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Photo: Alessandro Di Ciommo/NurPhoto via Getty Images

A top Trump administration official called on Bill Gates to work with the Energy Department on building an advanced nuclear reactor in America after the billionaire shelved plans to do so in China.

Driving the news: Gates said late last year that his nuclear-energy company, TerraPower, won’t be building a pilot project in China due to restrictions the Energy Department recently placed on technology deals with China. In comments to reporters Monday on another initiative, Deputy Energy Secretary Dan Brouillette said of Gates: “We hope we can work with them and bring them back.”

The details: The new Energy Department restrictions are aimed at preventing other nations from using nuclear technologies for military purposes. Brouillette said the department has had “several conversations” with Gates on the matter and said he was hopeful the U.S. government could streamline the permitting process to make it more likely Gates would pursue building the reactor in America.

  • “That was a concern of theirs and a reason they went to a different country,” Brouillette said.
  • TerraPower had pursued plans to build a pilot reactor in China because that country has two things America doesn’t — growing electricity demand and a long-term strategic energy plan — a top TerraPower executive told me in late 2017.

For the record: A request for comment to Gates’ office wasn’t immediately returned.

The big picture: Advanced nuclear technologies, which are smaller and deemed safer than existing kinds, are still in the very early stages. Current American nuclear plants, which are far larger, are shutting down early due to economic reasons.

In other news: The Energy Department announced today it was pursuing a $115 million project at a nuclear facility in Ohio to develop a type of nuclear fuel (uranium) that can be used in certain advanced reactor designs.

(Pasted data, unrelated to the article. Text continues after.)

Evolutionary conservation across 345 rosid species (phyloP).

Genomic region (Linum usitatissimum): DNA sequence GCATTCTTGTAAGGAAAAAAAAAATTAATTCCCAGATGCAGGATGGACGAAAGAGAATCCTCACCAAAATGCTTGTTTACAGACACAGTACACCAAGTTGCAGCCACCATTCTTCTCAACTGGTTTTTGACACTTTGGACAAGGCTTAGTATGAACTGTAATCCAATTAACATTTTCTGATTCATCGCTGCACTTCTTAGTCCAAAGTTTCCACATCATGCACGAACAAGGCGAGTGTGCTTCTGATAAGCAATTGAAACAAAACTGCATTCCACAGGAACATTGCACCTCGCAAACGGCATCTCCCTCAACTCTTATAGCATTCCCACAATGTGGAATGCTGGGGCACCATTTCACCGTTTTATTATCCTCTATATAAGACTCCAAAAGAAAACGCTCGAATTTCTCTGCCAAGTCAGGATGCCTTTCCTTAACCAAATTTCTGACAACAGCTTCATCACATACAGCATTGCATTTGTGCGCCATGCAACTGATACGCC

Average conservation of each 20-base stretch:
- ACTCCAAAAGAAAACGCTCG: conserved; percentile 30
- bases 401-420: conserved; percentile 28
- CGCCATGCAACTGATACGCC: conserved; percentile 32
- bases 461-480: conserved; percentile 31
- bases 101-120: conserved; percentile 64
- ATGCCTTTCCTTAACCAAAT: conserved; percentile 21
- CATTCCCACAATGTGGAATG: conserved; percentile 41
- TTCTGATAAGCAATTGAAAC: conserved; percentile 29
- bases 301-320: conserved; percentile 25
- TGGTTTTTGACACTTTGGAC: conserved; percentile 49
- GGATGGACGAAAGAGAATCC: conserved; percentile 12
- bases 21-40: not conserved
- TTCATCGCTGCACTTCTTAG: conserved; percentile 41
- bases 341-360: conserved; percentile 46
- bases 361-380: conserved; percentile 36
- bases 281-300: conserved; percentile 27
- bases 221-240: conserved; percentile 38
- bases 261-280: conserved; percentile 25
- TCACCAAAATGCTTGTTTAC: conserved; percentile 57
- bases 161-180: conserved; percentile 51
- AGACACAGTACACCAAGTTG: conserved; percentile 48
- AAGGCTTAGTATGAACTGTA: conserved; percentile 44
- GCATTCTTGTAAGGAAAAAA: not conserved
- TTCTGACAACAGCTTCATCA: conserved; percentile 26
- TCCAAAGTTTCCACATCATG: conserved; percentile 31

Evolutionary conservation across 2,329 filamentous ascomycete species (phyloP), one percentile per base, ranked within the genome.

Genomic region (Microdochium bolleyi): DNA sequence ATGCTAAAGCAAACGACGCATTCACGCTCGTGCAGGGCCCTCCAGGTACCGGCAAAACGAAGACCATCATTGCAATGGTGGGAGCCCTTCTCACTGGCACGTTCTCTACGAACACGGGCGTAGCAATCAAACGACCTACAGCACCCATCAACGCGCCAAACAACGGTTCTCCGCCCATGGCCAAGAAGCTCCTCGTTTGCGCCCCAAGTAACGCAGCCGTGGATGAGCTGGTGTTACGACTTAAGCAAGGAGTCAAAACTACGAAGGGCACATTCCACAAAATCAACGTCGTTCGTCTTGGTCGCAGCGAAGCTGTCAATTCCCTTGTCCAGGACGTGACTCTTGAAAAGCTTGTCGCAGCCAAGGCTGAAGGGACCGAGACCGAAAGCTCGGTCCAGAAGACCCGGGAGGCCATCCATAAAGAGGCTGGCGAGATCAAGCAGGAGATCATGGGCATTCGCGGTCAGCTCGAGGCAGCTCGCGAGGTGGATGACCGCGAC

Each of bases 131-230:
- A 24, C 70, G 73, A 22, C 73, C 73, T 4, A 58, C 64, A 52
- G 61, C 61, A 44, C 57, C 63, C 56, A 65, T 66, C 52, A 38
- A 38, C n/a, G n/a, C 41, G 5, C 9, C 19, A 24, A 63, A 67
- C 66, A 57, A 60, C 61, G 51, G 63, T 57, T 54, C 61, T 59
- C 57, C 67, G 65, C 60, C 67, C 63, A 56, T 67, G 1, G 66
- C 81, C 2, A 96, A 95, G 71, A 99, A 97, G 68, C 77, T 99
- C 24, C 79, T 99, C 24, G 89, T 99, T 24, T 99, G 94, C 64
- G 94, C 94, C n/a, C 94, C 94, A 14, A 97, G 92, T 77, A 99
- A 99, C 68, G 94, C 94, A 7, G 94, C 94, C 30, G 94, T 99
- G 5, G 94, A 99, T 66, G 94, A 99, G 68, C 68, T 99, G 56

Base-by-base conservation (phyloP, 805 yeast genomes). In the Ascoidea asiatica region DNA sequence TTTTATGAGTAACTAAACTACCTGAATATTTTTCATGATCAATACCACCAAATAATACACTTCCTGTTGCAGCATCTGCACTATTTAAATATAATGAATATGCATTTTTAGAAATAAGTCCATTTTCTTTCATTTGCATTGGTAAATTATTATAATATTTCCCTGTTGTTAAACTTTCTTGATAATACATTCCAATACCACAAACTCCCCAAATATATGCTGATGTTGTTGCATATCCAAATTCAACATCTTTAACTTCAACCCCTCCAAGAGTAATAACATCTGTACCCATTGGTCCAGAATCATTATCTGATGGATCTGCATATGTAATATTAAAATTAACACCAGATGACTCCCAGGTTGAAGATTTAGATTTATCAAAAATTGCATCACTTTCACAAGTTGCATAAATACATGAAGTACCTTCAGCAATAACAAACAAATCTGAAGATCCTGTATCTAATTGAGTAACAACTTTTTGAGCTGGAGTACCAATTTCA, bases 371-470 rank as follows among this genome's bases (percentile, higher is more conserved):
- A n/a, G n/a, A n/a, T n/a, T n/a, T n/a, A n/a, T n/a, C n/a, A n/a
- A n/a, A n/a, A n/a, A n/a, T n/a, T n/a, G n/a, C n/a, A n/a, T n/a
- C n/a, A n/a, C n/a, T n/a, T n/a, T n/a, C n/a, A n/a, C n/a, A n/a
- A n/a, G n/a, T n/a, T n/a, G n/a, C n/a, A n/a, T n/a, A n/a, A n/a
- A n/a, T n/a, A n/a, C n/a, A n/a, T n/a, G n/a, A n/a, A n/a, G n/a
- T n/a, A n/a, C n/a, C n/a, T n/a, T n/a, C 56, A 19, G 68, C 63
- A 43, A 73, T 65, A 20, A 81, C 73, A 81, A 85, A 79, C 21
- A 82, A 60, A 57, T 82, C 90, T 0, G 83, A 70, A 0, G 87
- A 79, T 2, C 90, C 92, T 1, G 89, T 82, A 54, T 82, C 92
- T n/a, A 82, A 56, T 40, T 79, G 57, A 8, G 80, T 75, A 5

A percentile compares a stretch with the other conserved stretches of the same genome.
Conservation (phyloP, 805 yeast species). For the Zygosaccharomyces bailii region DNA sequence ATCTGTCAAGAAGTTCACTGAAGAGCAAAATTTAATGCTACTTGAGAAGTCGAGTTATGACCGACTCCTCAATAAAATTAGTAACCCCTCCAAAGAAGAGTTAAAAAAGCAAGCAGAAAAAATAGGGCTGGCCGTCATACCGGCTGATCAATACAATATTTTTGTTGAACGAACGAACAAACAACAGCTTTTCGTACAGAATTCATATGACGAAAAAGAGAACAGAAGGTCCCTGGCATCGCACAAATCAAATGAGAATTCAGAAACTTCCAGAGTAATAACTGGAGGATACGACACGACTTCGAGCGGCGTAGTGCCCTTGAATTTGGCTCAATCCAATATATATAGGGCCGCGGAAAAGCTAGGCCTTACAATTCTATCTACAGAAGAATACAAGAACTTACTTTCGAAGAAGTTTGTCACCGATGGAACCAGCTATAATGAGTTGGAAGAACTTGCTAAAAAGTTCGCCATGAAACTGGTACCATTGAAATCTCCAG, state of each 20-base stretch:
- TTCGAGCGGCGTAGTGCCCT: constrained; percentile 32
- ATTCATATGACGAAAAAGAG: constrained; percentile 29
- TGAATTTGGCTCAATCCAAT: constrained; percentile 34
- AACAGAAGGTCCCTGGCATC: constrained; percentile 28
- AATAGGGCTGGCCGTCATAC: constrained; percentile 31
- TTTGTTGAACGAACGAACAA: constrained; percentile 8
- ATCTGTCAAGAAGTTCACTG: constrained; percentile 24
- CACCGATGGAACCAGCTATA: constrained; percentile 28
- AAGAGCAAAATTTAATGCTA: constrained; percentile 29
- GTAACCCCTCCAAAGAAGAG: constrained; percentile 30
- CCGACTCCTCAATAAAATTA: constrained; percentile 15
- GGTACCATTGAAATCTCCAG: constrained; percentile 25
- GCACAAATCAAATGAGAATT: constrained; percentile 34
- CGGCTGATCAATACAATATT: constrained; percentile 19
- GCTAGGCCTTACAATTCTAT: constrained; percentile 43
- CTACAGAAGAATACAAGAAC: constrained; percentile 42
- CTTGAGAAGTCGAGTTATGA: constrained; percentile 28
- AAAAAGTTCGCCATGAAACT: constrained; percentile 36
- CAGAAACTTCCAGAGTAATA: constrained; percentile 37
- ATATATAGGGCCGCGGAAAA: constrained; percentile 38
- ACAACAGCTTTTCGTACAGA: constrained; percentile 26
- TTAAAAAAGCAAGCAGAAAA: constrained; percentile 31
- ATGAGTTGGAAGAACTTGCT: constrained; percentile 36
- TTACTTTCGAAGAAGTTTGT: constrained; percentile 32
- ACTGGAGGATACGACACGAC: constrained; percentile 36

• Brouillette said it’s important the U.S. develop the capability to produce this fuel so American nuclear technologies aren’t dependent upon sources from other nations, adding that Russia has the ability to produce this type of uranium.
  • America currently imports most of its uranium used in today’s nuclear-plant technologies, according to the U.S. Energy Information Administration, the statistical arm of the Energy Department.

Go deeper: Bill Gates shelves nuclear reactor in China, citing U.S. policy

Editor's note: This story has been updated to clarify that Gates has had conversations with Energy Department officials, not Brouillette specifically.

Go deeper

2 hours ago - Technology

Twitter to label COVID-19 vaccine misinformation, implement strike policy

Photo: Illustration by Igor Golovniov/SOPA Images/LightRocket via Getty Images

Twitter announced Monday that it will label tweets with potentially misleading information about COVID-19 vaccines, and introduce a strike system that can lead to permanent account suspension.

The big picture: Tech companies are taking an increasingly aggressive stance against users who attempt to share misleading information about COVID-19 vaccines on their platforms.

Updated 4 hours ago - Politics & Policy

Coronavirus dashboard

Illustration: Aïda Amer/Axios

  1. Health: Trump, Melania received COVID vaccine at White House in January — CDC director warns "now is not the time" to lift COVID restrictions.
  2. Vaccine: J&J CEO "absolutely" confident in vaccine distribution goals Most states aren't prioritizing prisons for COVID vaccines — Vaccine hesitancy is shrinking.
  3. Economy: Apple says all U.S. stores open for the first time since start of pandemic — What's really going on with the labor market.
  4. Sports: Poll weighs impact of athlete vaccination.
  5. World: Italy tightens restrictions as experts warn of growing prevalence of variants — PA announces new COVID restrictions as cases surge.
  6. Local: Colorado sets timeline for return to normalcy.
Updated 4 hours ago - Politics & Policy

Trump received COVID vaccine at White House in January

Photo: Noam Galai/Getty Images

Former President Trump and former first lady Melania Trump were both vaccinated at the White House in January, a Trump adviser tells Axios.

Why it matters: Trump declared at CPAC on Sunday that "everybody" should get the coronavirus vaccine — the first time he's encouraged his supporters, who have been more skeptical of getting vaccinated, to do so.